9.For Odisha and other mineral bearing states, mining and related industrial activities are very important. Achieving strong growth in these sectors is critical in increasing incomes and poverty reduction. However, these activities impose significant economic, environmental and social costs in terms of displacement of people on account of land acquisition, loss of their livelihoods and mounting pollution problems. There is a need for a national policy framework to address these problems in an efficient, equitable and sustainable manner.

5.In Odisha and other eastern states, large populations still live in villages and majority of them subsist on agriculture and allied sectors. We, therefore, endorse the view of the Planning Commission that transforming rural areas and achieving high sustainable growth in agriculture and allied sectors is a crucial challenge for the 12th Plan. There is an urgent need to take appropriate measures to raise productivity of the agriculture and allied sectors so that the income and employment opportunities in these sectors are enhanced in a sustained manner. A vibrant rural economy is needed to ensure increased rural incomes and employment which would be a strong contributor for poverty reduction. The strategy should focus on expansion of irrigation, watershed development and saturation of watersheds, diversification of crops, rural marketing, strengthening of agricultural extension and technology transfer, crop insurance and rural infrastructure. The plan strategy should also look at ways in which rmers can get remunerative prices for their produce and ensure that the terms of trade do not move adversely against the rm sector. Availability of credit is also critical for increasing rm output. We, therefore, urge Government of India to put in place an appropriate macro policy framework to make the rm sector productive and profitable and to liberally fund development activities of agriculture and allied sectors, particularly in less developed states.

–>Report by Orissa Diary bureau; Bhubaneswar: Odisha CM Naveen Patnaik vours a development approach encourages less developed states to grow ster than the national average over a long period of time in order to bridge the widening income gap between poor and rich states and to reduce poverty at a ster pace.

13.The 12th Plan should also focus on substantially improving human development indicators and stepping up investments in social sectors, particularly health, education, poverty eradication and other social safety nets. There is also need to make adequate provisions for gender equality, child and women welre and welre of other disadvantaged sections. Special efforts are needed to arrest st declining ratio among children in 0-6 year age group and to improve the welre of girl children.

14.Correction of intra-state imbalances has been receiving special attention in the plan strategy of my State. Heavy incidence and persistence of poverty in KBK region of the State has been a cause of concern for the State Government. Though the region has improved through implementation of the Revised Long Term Action Plan, it still lags behind many other regions of the State. In order to bring this region at par with other areas, the RLTAP has to be extended for at least ten years beyond the 11th Plan with increased funding. We would also suggest that backward district initiative may be extended to more districts of my State which are equally backward.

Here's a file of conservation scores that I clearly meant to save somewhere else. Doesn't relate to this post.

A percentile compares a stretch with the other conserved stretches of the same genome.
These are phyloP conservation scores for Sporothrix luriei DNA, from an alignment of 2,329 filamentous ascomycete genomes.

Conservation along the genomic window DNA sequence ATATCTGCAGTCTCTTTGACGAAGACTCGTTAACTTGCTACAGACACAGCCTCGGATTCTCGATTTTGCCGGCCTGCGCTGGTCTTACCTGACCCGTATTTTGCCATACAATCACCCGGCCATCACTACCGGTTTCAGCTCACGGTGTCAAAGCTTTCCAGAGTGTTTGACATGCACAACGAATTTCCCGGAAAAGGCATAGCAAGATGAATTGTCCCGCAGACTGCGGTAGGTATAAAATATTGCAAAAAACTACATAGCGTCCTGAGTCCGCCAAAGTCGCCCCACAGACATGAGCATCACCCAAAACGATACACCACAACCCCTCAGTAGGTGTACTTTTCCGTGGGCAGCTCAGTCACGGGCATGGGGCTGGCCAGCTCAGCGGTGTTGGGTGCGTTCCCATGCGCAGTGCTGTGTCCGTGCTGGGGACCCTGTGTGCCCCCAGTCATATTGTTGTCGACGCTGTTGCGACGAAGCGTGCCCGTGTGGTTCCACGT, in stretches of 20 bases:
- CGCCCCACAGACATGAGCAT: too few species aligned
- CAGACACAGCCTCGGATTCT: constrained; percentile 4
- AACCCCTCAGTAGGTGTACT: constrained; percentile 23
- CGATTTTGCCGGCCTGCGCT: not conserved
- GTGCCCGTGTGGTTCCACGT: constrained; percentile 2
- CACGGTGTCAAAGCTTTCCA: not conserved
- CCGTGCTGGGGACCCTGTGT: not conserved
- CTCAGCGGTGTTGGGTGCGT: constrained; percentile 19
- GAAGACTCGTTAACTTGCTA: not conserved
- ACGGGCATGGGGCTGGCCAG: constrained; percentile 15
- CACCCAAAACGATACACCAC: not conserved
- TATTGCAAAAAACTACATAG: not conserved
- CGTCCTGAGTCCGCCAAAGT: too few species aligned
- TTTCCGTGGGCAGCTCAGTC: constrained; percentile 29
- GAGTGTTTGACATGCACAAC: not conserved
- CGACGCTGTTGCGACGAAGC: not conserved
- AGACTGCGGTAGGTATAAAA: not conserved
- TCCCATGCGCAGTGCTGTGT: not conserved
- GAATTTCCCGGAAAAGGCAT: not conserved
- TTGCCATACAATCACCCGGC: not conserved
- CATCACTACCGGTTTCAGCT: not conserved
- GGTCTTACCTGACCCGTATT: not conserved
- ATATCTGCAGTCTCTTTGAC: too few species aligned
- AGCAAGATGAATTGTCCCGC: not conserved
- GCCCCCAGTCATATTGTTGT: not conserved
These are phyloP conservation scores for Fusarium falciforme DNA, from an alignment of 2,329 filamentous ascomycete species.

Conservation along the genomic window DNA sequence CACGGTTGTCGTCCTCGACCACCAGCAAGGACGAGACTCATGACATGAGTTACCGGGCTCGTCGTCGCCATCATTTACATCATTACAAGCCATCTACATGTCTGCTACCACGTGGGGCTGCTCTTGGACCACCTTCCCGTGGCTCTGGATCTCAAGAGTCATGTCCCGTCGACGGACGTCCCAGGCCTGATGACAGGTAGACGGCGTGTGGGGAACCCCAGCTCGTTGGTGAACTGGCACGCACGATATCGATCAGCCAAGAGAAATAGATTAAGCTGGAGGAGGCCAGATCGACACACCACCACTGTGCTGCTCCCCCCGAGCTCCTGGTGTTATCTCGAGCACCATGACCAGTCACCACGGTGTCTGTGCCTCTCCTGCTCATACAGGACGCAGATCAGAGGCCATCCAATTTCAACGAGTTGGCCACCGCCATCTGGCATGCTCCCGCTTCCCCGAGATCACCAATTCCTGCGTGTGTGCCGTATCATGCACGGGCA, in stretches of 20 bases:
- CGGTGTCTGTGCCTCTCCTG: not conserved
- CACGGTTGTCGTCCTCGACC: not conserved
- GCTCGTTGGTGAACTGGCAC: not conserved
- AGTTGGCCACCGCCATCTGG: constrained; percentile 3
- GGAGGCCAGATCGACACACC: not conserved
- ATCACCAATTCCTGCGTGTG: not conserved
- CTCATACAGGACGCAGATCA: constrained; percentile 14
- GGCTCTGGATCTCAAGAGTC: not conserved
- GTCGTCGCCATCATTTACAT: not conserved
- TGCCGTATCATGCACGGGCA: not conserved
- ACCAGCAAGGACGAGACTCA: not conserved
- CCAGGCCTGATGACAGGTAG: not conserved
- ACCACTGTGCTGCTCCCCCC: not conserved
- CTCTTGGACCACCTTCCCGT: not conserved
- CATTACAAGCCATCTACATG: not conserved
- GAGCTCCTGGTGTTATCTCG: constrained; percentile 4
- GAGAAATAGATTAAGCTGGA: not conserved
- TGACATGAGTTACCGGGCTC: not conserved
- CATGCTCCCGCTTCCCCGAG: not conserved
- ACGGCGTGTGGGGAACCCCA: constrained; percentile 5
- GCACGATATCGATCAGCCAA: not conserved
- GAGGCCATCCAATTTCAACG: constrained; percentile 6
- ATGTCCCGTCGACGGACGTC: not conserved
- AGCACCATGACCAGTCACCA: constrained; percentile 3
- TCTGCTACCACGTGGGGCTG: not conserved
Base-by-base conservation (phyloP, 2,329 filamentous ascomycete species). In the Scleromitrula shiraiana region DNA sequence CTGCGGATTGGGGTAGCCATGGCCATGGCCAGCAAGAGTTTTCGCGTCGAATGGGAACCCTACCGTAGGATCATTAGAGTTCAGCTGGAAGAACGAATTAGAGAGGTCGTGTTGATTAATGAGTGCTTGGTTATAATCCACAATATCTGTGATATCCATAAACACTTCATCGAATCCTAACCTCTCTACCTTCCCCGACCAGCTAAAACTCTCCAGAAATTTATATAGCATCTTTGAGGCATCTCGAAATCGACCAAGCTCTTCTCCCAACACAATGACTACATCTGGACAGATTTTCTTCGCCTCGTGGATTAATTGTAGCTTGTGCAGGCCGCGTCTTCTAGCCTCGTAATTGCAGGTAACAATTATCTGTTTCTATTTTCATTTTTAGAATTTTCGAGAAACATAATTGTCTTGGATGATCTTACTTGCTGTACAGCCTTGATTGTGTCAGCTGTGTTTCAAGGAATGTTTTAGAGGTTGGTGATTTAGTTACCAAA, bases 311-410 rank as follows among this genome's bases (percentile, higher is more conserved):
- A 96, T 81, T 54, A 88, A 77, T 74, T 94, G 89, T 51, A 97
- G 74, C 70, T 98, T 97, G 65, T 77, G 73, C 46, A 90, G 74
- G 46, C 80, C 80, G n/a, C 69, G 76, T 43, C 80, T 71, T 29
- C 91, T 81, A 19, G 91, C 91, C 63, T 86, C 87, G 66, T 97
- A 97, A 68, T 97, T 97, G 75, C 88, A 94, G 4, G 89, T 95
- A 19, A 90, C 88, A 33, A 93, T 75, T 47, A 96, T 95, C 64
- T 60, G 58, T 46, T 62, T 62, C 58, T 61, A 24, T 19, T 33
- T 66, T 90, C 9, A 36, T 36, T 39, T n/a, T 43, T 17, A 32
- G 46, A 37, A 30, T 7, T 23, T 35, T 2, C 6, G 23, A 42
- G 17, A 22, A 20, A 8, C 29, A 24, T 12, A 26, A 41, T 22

12.With a view to contributing to the national efforts for augmenting power production, the State has planned production of 50,000 MW of power. The establishment of new power plants, however, imposes significant economic, environmental and social costs on Odisha and other mineral bearing states in terms of displacement of people on account of land acquisition and loss of their livelihoods and mounting pollution problems. Whereas power and coal consuming states benefit because of low costs of coal and power, revenues from electricity duty on consumption and revenue from sales of surplus power, the host states like Odisha bear most of economic, environmental and social costs. This scenario leads to an inequitable sharing of costs and benefits from the coal mining and thermal power generation. We have been repeatedly requesting the Government of India to put in place, by way of suitable amendments to the Electricity Act 2003 and the National Thermal Power Policy, appropriate institutional arrangements which would result in ir sharing of costs and benefits of coal mining and thermal power generation. It is our long standing demand that the host states should get 25% free power from Independent Power Producers and 33% free power from coal reject based power plants on the lines of the National Hydro Power Policy. We also urge Government of India that the funds collected under the National Clean Energy Fund should be given back to the States from where coal has been mined to help them take up environment remediation measures.